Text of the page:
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Expiring tax credit sets off a scramble in Hollywood

It's just one of many incentives for wealthy investors to put their money in film. States and the U.S. combined provide about $1.5 billion in tax breaks.

December 30, 2013|By Evan Halper
  • Chicago attorney Hal "Corky" Kessler is trying to lock in an expiring federal tax credit for clients on 62 different projects.
Chicago attorney Hal "Corky" Kessler is trying to lock in an… (David Klobucar / Chicago…)

WASHINGTON — Jennifer Tadlock doesn't yet have all the talent lined up for the small-budget dramatic action feature she hopes to film next year, let alone a full crew. But she does have a tax break, and it's expiring, which was enough to get her behind the camera last month.

Tadlock spent about $500 to hire a skeletal crew and nonunion talent to film just one scene near her home in Fresno. "We did the makeup ourselves," she said.

The scene, involving teenagers plotting to harass an elderly woman, may never appear in the final cut. But by shooting this year, Tadlock hopes to lock in place the tax break that was key for investors who put up the $6 million she'll need to shoot "Shades of Grace" for real next year.

"This is the biggest budget I have been able to secure, and that tax credit is why," she said. "The risk of film these days is so high. There is no guarantee whatsoever your film will make back any money.… This guarantees investors they can write it off on their taxes. If it makes back money, that is just a bonus for them."

The number and value of tax breaks for the film industry has soared in the last decade. States and the federal government together provide about $1.5 billion in tax benefits, according to estimates by the Tax Foundation and the congressional Joint Committee on Taxation.

As a result, Hollywood films, often seen as a risky place to invest money, can be anything but chancy for wealthy investors who have learned that some of those tax breaks can be packaged to generate cash from even mediocre box office results.

This month's scheduled expiration of just one of those breaks — a federal credit for production costs that the Treasury says will cost about $430 million over 2013 and 2014 — has set off a scramble. Some financial planners who package the deals have pushed producers like Tadlock to start shooting in hopes of keeping their projects eligible for the write-off even after it passes from the scene.

One attorney says he is trying to lock it in for his clients on 62 different projects.

Experts have argued for years about whether the generosity that cities, states and the federal government have shown Hollywood actually helps the wider economy. But there's little argument that some tax incentives and subsidies have been a boon to a cottage industry of financial planners who have found ways to package them into windfalls for clients.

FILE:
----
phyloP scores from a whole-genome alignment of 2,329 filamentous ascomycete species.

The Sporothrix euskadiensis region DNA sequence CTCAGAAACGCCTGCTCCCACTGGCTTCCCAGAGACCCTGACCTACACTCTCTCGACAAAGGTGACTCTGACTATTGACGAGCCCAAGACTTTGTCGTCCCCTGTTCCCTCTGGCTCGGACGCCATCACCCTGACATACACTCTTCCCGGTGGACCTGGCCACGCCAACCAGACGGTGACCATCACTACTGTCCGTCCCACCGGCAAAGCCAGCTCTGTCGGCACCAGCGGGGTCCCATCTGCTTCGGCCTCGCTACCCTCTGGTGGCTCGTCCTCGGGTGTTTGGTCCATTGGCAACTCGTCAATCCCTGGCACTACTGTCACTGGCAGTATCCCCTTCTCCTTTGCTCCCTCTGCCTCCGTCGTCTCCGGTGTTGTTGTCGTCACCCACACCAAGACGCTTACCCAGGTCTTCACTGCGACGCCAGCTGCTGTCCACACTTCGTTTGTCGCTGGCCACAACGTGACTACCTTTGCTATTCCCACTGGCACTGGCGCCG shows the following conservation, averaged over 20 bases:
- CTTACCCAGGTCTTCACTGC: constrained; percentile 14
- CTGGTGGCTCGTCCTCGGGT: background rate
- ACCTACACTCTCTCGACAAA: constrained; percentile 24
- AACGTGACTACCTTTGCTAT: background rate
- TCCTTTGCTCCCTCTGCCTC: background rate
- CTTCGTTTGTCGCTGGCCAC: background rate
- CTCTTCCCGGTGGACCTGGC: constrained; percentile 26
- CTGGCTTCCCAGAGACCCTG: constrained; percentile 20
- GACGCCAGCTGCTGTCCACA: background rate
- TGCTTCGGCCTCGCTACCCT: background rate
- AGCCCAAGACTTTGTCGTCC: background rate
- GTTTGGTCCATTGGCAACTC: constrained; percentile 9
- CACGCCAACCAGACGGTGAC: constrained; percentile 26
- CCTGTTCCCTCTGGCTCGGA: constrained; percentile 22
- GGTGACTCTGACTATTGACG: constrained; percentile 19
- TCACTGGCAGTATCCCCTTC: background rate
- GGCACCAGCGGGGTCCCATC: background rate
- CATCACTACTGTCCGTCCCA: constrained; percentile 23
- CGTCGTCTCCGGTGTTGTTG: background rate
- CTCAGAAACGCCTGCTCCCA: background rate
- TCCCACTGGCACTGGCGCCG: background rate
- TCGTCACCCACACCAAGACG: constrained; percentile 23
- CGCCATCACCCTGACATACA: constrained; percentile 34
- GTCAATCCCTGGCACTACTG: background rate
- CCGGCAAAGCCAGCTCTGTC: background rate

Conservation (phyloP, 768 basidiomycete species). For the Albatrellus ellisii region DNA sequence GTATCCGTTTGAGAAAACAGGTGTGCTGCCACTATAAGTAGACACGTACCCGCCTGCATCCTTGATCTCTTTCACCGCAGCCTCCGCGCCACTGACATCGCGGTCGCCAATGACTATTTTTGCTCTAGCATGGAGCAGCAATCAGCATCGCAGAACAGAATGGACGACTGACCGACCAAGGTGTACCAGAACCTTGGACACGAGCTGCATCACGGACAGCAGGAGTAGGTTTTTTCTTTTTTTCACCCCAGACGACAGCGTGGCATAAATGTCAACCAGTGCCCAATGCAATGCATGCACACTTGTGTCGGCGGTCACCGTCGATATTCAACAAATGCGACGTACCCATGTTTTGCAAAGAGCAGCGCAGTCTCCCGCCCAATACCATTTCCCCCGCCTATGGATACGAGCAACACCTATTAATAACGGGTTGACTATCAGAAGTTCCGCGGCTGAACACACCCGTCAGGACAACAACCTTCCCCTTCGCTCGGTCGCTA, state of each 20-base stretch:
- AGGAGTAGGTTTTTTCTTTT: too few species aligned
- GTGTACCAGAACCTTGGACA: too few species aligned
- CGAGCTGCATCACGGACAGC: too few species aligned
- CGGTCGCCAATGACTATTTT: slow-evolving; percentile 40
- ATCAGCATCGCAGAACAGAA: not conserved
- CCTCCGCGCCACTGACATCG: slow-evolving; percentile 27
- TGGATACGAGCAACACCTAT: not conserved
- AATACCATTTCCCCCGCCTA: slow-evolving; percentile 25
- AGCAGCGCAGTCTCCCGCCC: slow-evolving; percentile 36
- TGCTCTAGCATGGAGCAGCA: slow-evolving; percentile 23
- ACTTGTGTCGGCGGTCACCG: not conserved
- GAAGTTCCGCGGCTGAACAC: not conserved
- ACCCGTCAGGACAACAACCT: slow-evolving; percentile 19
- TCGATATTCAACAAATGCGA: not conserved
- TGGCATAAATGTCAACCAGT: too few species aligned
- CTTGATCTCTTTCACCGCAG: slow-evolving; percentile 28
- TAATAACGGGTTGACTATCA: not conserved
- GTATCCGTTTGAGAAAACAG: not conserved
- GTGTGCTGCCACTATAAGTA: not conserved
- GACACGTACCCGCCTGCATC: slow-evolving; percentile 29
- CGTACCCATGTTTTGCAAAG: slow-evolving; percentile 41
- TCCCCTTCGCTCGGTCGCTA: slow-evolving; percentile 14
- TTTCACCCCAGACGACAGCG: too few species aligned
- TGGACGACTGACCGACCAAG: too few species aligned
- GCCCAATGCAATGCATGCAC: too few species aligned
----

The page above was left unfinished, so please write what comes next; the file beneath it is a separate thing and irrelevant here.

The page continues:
It helps if the movie is a hit. But that is not necessary.

"These things have become extremely lucrative," said Carl Davis, senior analyst at the Institute of Taxation and Economic Policy, a Washington-based group that often critiques what its analysts see as loopholes in the tax code. "You are not going to find a lot of industries that have this kind of credit."

Lawyers and financial planners who package such deals tout how profitable they can be.

"There is this impression created by those who don't want people to get in an uproar about the subsidies and incentives that Hollywood is a dangerous and expensive place to be, and only dumb dentists from Miami invest in film," said Troy Dyer, chief executive of Geneva Media Holdings, which arranges film financing deals for individuals with lots of income to shield. "That is not the case.

"The wisest of investors out there always make money in Hollywood, even on the crappiest of films," he said.

Financiers often layer tax incentives with other maneuvers that allow for yet more breaks. Dyer's firm markets a strategy that uses an unconventional payroll structure to exploit deductions allowed on crew insurance costs. He says it enables investors to double or triple the value of the credits a project receives.

The longtime financial planner and USC film school graduate says he helps the super-rich navigate these "loopholes" because "I believe in the arts."

"We don't have a Medici family anymore," Dyer said. "Where would we be without this funding? We are seeing the most important art that has been made in 50 or 60 years."

Critics of the deals say they border on abusive.

"When you are getting all or nearly all your money back up front, that is not economic development," said Greg LeRoy, executive director of Good Jobs First, a liberal advocacy group in Washington. "When you create something that is this generous, you attract the gamers rather than the doers."

The deals tend to involve independent film projects because many of the credits cap the amounts of money that can be used. The federal tax credit maxes out at $15 million per film, for example, which is much smaller than a typical blockbuster budget.

The details of the deals can often be mind-numbingly complex, but most follow the same general outline: The federal tax credit can be used to offset so-called passive income — money generated from such things as investments in real estate or limited liability corporations — which most taxpayers don't have, but many wealthy people do.

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